The Cross House

Classic Black


See the round window?


Round window now black!


Black-painted sashes were the norm for a long time. Then, somewhere along the way, certainly after WWII, white became the new norm, and this color choice is now entrenched.

But if you have an old house I hope you will consider going black.

I love my sashes in black.


21 Responses to Classic Black

  1. Every girl should know the value of a “little black dress.” I think perhaps your old gal appreciates the value of her little black sash? She sure is coming along, bit by bit, piece by piece. Lovely, just lovely, thank you for sharing.

  2. I love white, but I promise I sighed with contentedness at this. It’s just… right. It looks lovely.

  3. I’m going to paint mine what is known as commercial bronze. It’s dark, but I think it’ll fit better with the brick colour on my house.

    • That sounds nice!

      While black was common before WWII, I think dark green and dark red were also used. I knew one house which had eggplant sashes originally!

  4. Yes, they look so much better. It really helps give the windows depth and highlight the compostion of the walls as a whole

    Then again, with how poorly most modern homes have the windows proportioned, located, and trimmed, perhaps it’s better for them not to be made so prominent.

  5. My window sashes are painted Rookwood Dark Red. I love it. If I had to pick another shade, it would be dark green.

  6. I just remembered how it was I chose that color. It was in Sherwin-Williams historic color chart as a historic color palette of Body, sash and trim colors. Houses with bifurcated bodies; i.e. a shingled 2nd storey would have a shingle color. As you probably well know the ‘painted lady’ phenomenon is not historic at all. I used to love that style but historical placement and colors looks much better!

  7. Dark, dark green sashes on my 1904 Queen Anne (the house itself has always been white or cream) and scraping paint today revealed the same sash color on the new project, from 1904.

  8. hello again,

    i am in the process of lobbying my husband to fully restore the windows in our 1863 farmhouse (remove old paint, repaint and redo the old poorly done glaze) and while we’re at it paint the sash and the muntins black or our favourite colour – Sico Penguins back.

    i’m curious what you think of this: assuming the interior window millwork is painted, then the interior of the sash/muntins should also be black, right? and if so, the interior window frames should be / can be a different colour, e.g. white?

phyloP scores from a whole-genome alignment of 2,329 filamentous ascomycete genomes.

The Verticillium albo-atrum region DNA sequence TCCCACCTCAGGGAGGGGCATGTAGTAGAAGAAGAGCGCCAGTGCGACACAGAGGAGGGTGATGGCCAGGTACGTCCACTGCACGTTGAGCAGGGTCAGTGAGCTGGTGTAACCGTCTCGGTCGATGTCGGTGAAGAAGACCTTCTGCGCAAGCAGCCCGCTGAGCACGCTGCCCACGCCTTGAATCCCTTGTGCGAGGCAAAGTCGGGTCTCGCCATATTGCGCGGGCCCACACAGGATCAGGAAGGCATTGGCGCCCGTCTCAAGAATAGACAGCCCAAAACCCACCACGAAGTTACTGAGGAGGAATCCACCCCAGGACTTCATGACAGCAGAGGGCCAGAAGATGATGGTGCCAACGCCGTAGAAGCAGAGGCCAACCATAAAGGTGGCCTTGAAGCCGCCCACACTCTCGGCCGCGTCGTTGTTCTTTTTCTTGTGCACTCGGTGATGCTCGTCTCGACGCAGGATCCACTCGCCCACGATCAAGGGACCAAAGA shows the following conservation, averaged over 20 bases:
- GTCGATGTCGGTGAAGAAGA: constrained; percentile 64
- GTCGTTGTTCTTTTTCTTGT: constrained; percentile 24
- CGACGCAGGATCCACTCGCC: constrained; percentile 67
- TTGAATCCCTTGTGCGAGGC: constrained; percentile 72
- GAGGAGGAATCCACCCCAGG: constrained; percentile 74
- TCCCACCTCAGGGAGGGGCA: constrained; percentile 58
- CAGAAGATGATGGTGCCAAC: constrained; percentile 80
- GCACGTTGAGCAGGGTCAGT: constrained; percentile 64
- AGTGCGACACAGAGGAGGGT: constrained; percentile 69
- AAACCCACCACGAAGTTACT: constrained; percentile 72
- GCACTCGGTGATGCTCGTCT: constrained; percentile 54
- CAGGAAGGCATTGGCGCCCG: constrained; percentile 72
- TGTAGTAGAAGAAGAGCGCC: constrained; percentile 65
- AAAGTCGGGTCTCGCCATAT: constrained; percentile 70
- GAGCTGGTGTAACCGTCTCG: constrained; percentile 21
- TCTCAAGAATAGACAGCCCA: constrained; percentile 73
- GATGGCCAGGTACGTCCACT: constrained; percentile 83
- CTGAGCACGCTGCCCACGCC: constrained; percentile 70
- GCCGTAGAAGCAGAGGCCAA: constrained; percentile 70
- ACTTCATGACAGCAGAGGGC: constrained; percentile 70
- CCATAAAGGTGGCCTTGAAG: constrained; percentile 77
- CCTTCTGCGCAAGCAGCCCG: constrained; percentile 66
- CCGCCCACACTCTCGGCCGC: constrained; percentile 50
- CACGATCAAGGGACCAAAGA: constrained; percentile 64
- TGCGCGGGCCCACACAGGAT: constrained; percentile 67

At the moment, all exterior frames /sashes / muntins are white and interior colour varies, from olive to yellow to white. i’m thinking that for the exterior it remains white and for the interior we go black…but i’m concerned this will look kookoo.

    any advice? – once we make this decision it would be very difficult to turn back.

    Cheers – Happy Canada Day and Happy Fourth of July to all.

    • Interior and exterior sash finishes are entirely separate. Exterior are generally painted a dark contrasting color (black, dark green, dark red, etc), while the interior should match the surrounding window trim. If the surrounding window trim is stained, so should the sashes. If the surrounding window trim is painted, the sashes should be painted to match.

      One note on painted sashes. If you use latex paint, they will bind and stick (called “blocking”. You can use oil-based paint, or coat the sliding surfaces with furniture wax (e.g. Briwax). All our sashes are stained inside, but I used modern latex exterior paint, and used Briwax on the sliding surfaces. I also added spring bronze and other concealed weather stripping. My wife says they are nicer to use than any new windows she’s tried.

      • Great advice Seth, especially about the latex/oil paint. I have 27 old windows to tackle soon, so I am taking notes, LOL…

      • thank you so much Seth. this is REALLY helpful. i made a mistake in my comment. What i’m thinking the final result will be is:

        * Black sashes/muntin
        * White frames

        * White sashes/muntin
        * White frames

        i will follow your advice on how to avoid blocking. in fact, at the moment, many of the windows are painted shut which i’d like to correct, of course.

        Both you and Ross have inspired me to continue my lobby effort to it’s “natural” successful conclusion :). ONWARD!

        have a lovely day.

        • Sounds like a great plan! I’m always excited to see others restoring proper wood windows.

          I’m working on writing up a detailed blog post about my window restoration process, including rot repair and weatherstripping, but just havent made the time to finish it. Hopefully I’ll get around to it soon. If you bookmark or follow my blog, you can find it when I post it.

          • Yes, I have one, but am terrible at posting. I post periodic updates for facebook friends, though.

            Now that we are selling this house and moving, perhaps I’ll make time to do some summary posts about it.

            [From Ross: You show the BEFORE facade…but where is the AFTER facade?????????]

  9. The Cross house is rockin’ and rollin’…”So look at me now, I’m just makin’ Ross’ day – Don’t try to paint me white, I’m black now to stay – Cause I’m back – Yes I’m back – Well I’m back in bla-hack, Yes I’m back in black!…” 🙂

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